Split granite, don’t panic

Split granite, don’t panic

Illustration by Wyze Mirzad

The ground starts to shake beneath you as you walk through the hallway on campus, and you notice that everyone around you has no clue what to do. How do you react? Where should you go? More preparation could answer these questions.

Students, faculty and staff need the knowledge of what to do in case of a natural disaster. Every October, multiple schools across the state participate in the Great California Shakeout, an annual emergency evacuation drill designed to reinforce safe procedures during an earthquake.

In grade school it was easier for students to understand what to do and where to go. The Pierce community are confused and unaware of drills that occur on our campus.

Last year during the Shakeout some students, like Katherine Orellana, didn’t know the drill was happening.

“I know we did that in high school, but I thought no colleges do that; like, they just expect you to know what to do. Everyone’s kind of for themselves here, I guess,” Orellana said. “In times of panic, people don’t really know what to do.”

Last year, Pierce had difficulties properly executing the drill, according to an article in the Roundup. There was a lack of communication, making students, faculty and staff unaware of what needed to be done in case of an emergency.

To close the gap on communication, there should be an intercom system in place that can make people aware of emergency situations so that everyone can be on the same page.

The organization of information for the drill needs to be sent out sooner than three days prior to the drill. If an earthquake were to happen, we would literally be shook with the lack of preparation.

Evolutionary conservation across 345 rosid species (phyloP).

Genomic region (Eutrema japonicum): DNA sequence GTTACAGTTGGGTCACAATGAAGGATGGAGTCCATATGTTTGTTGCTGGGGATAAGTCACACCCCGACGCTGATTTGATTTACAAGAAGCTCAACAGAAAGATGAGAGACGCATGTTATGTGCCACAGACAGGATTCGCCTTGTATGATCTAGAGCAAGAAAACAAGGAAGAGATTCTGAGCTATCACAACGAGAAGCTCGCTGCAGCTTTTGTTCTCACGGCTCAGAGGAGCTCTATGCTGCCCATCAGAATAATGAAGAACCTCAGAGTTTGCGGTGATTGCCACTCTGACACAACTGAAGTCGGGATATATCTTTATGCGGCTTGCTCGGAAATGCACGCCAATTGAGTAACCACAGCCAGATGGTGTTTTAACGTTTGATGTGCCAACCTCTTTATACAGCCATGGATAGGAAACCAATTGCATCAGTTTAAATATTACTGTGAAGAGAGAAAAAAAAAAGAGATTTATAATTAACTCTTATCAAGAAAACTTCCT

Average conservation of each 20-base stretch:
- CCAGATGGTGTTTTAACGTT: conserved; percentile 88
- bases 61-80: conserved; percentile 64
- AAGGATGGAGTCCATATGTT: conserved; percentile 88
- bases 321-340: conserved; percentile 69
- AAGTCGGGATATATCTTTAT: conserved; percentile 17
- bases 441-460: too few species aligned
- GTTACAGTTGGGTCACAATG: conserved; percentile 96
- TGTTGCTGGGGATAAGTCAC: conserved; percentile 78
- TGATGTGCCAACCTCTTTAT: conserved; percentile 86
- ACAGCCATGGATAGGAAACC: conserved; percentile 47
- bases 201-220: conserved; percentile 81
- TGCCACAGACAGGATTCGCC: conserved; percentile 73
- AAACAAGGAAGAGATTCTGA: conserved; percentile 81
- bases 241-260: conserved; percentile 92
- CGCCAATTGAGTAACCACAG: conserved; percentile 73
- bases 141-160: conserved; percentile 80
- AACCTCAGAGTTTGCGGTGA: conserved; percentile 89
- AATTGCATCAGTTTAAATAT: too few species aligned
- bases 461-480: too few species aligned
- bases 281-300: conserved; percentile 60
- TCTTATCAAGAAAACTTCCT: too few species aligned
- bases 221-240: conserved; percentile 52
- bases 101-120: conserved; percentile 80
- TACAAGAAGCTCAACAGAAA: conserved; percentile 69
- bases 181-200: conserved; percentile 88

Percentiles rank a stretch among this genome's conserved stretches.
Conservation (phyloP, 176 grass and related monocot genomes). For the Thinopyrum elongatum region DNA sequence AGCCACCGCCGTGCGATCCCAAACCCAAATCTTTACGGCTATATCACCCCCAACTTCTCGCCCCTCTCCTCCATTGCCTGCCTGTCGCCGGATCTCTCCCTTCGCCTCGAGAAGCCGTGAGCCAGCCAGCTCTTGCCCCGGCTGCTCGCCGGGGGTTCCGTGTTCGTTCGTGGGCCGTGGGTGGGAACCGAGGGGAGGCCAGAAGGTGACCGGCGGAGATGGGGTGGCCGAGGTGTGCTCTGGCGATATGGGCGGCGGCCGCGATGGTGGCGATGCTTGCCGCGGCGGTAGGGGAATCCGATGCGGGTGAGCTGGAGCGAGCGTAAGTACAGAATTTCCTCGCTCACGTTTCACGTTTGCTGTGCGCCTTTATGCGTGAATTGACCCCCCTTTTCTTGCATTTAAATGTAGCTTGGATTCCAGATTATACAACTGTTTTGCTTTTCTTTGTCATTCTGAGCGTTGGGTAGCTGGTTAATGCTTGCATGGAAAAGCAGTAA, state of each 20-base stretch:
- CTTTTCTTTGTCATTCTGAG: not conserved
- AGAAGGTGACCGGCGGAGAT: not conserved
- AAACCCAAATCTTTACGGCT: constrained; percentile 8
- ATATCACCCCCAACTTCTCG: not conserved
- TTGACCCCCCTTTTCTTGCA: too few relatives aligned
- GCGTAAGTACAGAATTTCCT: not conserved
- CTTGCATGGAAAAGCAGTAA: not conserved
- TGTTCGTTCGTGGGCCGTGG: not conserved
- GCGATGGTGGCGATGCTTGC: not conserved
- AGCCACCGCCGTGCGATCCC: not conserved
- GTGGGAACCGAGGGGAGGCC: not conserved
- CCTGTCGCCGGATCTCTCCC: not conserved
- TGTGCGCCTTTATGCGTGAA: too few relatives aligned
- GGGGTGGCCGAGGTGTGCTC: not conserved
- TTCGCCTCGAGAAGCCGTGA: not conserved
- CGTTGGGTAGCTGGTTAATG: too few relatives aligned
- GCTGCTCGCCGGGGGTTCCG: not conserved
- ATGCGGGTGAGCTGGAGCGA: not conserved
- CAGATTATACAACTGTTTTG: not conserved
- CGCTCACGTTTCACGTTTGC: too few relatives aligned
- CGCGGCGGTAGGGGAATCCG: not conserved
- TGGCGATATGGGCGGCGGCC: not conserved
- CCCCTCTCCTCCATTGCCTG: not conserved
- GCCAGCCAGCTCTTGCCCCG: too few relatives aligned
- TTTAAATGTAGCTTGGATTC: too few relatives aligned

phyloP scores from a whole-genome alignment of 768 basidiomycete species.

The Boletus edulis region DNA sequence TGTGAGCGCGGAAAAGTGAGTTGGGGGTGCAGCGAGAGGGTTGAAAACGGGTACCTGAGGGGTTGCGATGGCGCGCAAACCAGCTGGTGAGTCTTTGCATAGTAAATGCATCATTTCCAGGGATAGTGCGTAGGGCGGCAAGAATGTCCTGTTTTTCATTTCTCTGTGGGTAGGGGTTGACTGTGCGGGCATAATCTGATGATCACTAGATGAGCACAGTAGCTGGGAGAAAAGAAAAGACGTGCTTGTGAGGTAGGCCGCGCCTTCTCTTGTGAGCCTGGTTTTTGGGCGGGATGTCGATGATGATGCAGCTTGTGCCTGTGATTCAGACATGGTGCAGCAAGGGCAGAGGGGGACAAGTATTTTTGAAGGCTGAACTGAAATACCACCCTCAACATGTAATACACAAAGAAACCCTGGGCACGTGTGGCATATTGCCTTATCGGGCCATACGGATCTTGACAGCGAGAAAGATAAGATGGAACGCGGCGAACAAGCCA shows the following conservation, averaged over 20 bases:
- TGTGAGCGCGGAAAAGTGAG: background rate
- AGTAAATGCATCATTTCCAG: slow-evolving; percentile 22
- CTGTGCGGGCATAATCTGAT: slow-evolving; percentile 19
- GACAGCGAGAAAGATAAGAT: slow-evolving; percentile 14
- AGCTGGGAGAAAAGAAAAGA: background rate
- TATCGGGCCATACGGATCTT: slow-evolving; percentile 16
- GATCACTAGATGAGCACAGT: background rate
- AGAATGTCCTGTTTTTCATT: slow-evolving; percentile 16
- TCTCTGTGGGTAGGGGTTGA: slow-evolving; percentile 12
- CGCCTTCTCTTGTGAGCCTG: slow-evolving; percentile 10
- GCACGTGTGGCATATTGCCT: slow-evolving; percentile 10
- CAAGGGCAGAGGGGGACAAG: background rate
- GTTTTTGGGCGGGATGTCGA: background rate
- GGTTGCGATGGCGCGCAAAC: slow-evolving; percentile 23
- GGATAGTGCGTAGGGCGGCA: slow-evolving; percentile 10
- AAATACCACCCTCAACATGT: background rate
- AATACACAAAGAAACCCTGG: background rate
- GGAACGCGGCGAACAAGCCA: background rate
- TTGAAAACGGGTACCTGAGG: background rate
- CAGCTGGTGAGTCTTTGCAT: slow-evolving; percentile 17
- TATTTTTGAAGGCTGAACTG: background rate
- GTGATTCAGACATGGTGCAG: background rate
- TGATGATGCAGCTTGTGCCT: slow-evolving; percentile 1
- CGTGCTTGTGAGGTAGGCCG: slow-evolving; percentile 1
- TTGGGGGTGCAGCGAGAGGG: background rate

On Thursday, Sept. 7, 2017, Mexico experienced an 8.2 magnitude earthquake that caused severe damage and death, according to an article in the L.A. Times. The Foreign Relations Department said 95 people had died nationwide in Thursday’s quake, according to the Washington Post.

The L.A. Times article added that it’s possible California could have the same type of destruction with an earthquake of equal or greater magnitude.

If we have more earthquake drills and information year round, people on campus may have less panic and more awareness.

The L.A. Times article said a magnitude 8.2 earthquake would rupture the San Andreas Fault from the Salton Sea, close to the Mexican border, all the way to Monterey County. The San Andreas Fault runs approximately 700 miles from the Salton Sea to Cape Mendocino and is 10 miles deep, according to sanandreasfault.org

On Monday, Sept. 18, 2017, a 3.6 magnitude earthquake occurred at 11:22 p.m. in Westwood Village, CA, according to NBC LA. It ran 6 miles deep along the Santa Monica fault line.

This year’s Great California Shakeout begins at 10:19 a.m. on Oct. 19. Information needs to start going out immediately. Safe zones and evacuation procedures need to be drafted now.

There can be four zones on campus for students, faculty and staff to meet after an earthquake; parking lot 1 for the administrative buildings and the botanical gardens, the empty field near the village, parking lot 7 for the center for sciences, auto and industrial tech, child development and the cafeteria and parking lot 6 for the art center and faculty offices.

Each office and classroom should also have an emergency kit. They could include items such as a battery-powered radio, a flashlight, extra batteries, a first aid kit, a whistle to signal for help, a few dust masks or cotton t-shirts, to help filter the air, some moist towelettes for sanitation, non perishable food and a manual can opener, according bepreparedcalifornia.ca.gov.

The closest faults line to campus are the Chatsworth and Northridge Hills faults.

A magnitude 8.2 on the San Andreas Fault could cause damage in every city in Southern California, from Palm Springs to San Luis Obispo, according seismologist Lucy Jones.

Can we ever be fully prepared for an earthquake? No, but with more information and preparation, there can be less fear and desperation.